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Re: Sole plate nailing

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Scott-

Not quite true. The current version of the California Building Code is the 2001 edition which has since been supplemented several times since 2001. While based on the 1997 UBC, periodic supplements have been adopted by the Building Standards Commission. These become effective 180 days after their adoption and can be amended by a local jurisdiction but not to be less stringent. Successively, the BSC has adopted, via supplements, the 1997 and now the 2001 editions of the NDS (so we're only 6 years behind :<(  not 16 years). BTW, the supplements can be viewed/printed in pdf format on the BSC website: http://www.bsc.ca.gov/ ;, just the thing to read for someone with insomnia.

Regards,

Bill Cain SE

Berkeley CA


-----Original Message-----
From: Scott Maxwell <smaxwell(--nospam--at)engin.umich.edu>
To: seaint(--nospam--at)seaint.org
Sent: Thu, 14 Jun 2007 11:44 am
Subject: Re: Sole plate nailing




Jordan,
California is still under the 1997 UBC, which still makes use of the 1991
DS.  And the 1991 NDS has the 12d penetration requirement for full
apacity (see section 12.3.4 of the 1991 NDS).  So, yes, they kind of do
ave a different NDS as most of the rest of us are at the 2001 NDS (or at
east the 1997 NDS) and some will be up to the 2005 NDS soon if not
lready.
Regards,
Scott
drian, MI

n Thu, 14 Jun 2007, Jordan Truesdell, PE wrote:
> It took me three readings to figure this question out. Not you fault - I
 promise - its just that hit on several sore spots at once. Tell me if
 this example is what your looking for: When you nail a plate to the deck,
 the nail first penetrates about 3/4" of plywood, and then penetrates
 (nail length - plate - 3/4") into the joist or rim.  As a result, a 3.25"
 nail will only penetrate 1" into the joist or rim, which is less than the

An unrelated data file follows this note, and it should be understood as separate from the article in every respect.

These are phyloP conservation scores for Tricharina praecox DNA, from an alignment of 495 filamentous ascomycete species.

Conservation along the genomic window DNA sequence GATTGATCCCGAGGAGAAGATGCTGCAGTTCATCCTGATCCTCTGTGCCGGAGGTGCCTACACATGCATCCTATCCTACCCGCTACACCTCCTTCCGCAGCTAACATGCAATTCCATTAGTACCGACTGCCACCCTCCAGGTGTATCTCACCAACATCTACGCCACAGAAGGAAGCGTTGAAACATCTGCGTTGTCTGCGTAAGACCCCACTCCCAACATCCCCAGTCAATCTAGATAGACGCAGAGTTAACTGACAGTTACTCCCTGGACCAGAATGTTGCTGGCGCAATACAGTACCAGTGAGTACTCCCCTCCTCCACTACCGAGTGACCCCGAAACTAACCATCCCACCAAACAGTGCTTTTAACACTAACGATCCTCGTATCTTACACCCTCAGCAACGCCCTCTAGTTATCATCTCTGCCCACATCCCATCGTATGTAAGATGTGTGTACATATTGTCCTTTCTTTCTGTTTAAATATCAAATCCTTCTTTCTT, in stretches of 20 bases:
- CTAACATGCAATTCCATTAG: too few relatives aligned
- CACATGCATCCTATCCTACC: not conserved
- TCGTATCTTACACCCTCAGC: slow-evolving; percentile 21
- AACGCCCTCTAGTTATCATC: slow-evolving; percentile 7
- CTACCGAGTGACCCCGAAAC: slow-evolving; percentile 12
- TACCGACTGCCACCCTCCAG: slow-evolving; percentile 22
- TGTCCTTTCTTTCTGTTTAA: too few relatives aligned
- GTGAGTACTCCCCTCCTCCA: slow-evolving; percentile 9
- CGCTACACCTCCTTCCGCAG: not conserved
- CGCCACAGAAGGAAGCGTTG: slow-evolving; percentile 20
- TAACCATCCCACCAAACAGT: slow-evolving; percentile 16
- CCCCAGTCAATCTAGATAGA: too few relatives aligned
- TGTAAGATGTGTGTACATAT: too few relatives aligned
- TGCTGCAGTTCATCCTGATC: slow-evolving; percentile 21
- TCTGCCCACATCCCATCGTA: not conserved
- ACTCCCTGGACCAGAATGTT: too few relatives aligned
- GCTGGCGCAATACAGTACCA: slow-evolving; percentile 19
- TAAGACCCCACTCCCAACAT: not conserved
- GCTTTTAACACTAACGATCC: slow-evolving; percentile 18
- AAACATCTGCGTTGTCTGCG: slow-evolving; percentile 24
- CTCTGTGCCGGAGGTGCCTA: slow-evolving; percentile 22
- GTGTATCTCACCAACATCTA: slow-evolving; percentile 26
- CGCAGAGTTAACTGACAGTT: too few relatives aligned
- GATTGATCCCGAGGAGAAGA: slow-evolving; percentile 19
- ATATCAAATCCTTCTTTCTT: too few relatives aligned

full 10D required for full value. For the NDS 2005 tables, 6D is the
 minimum penetration, so for a 16d common, hand driven nail, the
 penetration into the member below the subfloor is not sufficient for the
 NDS.

 In my opinion, the subfloor should count as penetration into the main
 member. It just so happens that your main member is now a composite
 material, but by taking the lower of the two densities you should be okay
 (most engineered G is around 0.50, right? matches DF, lower than SP,
 higher than HF or SPF).  This, of course, has a caveat - the connection
 between the subfloor and the rim must be sufficient to transfer the load
 applied.

 BTW - does the west coast have a different NDS? Mine (in the tables, note
 3 iirc) says 10D penetration and 6D minimum, same as wood screws, or is
 there something somewhere else

  Jordan


 ECVAl3(--nospam--at)aol.com wrote:
       When a sole plate for a wall is nailed to a wood floor, is
       the plywood on the joist or rim joist considered a part of
       the nail penetration or does the required penetration have to
       be into the joist or rim joist? UBC requires 16d's but with a
       15/32" or 19/32" plywood floor diaphragm and a 1.1/2" sole
       plate, the 1.94" (12*D, NDS) required penetration into the
       joist is not met. NDS 12.3.4 specifies the penetrations is
       "..into the main member.."
 S.Macie, P.E.
 SLO,CA



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